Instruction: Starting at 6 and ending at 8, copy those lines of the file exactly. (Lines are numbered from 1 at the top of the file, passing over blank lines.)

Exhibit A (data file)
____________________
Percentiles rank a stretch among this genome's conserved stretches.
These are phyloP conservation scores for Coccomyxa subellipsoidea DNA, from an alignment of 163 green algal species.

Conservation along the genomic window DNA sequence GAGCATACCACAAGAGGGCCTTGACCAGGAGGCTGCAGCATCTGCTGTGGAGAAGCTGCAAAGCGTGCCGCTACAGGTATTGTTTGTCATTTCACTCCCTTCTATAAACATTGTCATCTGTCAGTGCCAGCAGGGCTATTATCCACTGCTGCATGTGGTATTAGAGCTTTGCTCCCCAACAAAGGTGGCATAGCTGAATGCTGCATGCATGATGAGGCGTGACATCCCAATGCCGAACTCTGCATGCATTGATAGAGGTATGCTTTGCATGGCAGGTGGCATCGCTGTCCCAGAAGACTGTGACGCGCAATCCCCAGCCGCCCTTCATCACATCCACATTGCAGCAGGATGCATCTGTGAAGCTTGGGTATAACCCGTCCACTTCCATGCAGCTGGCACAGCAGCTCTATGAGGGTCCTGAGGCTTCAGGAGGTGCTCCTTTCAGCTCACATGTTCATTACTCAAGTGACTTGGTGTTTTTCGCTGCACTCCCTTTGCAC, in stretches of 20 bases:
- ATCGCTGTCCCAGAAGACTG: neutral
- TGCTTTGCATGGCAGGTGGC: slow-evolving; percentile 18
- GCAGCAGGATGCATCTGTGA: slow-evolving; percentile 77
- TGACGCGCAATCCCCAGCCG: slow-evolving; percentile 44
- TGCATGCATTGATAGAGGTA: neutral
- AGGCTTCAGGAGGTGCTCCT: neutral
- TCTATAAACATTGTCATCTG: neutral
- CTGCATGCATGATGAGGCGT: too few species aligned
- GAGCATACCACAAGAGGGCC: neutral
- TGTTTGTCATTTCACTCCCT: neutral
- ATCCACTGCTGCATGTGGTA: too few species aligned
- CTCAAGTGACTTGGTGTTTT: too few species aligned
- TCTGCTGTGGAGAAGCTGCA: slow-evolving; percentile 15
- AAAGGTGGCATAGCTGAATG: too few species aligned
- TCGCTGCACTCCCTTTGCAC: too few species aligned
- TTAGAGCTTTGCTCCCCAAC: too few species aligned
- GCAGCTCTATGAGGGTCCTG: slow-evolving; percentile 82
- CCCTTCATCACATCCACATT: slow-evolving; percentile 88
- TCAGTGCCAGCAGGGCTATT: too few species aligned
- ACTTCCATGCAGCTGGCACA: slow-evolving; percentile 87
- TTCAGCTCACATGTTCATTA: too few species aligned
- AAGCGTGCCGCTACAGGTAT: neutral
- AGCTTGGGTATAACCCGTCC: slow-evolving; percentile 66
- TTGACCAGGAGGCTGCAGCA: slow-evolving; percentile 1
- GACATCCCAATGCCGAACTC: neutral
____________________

- GCAGCAGGATGCATCTGTGA: slow-evolving; percentile 77
- TGACGCGCAATCCCCAGCCG: slow-evolving; percentile 44
- TGCATGCATTGATAGAGGTA: neutral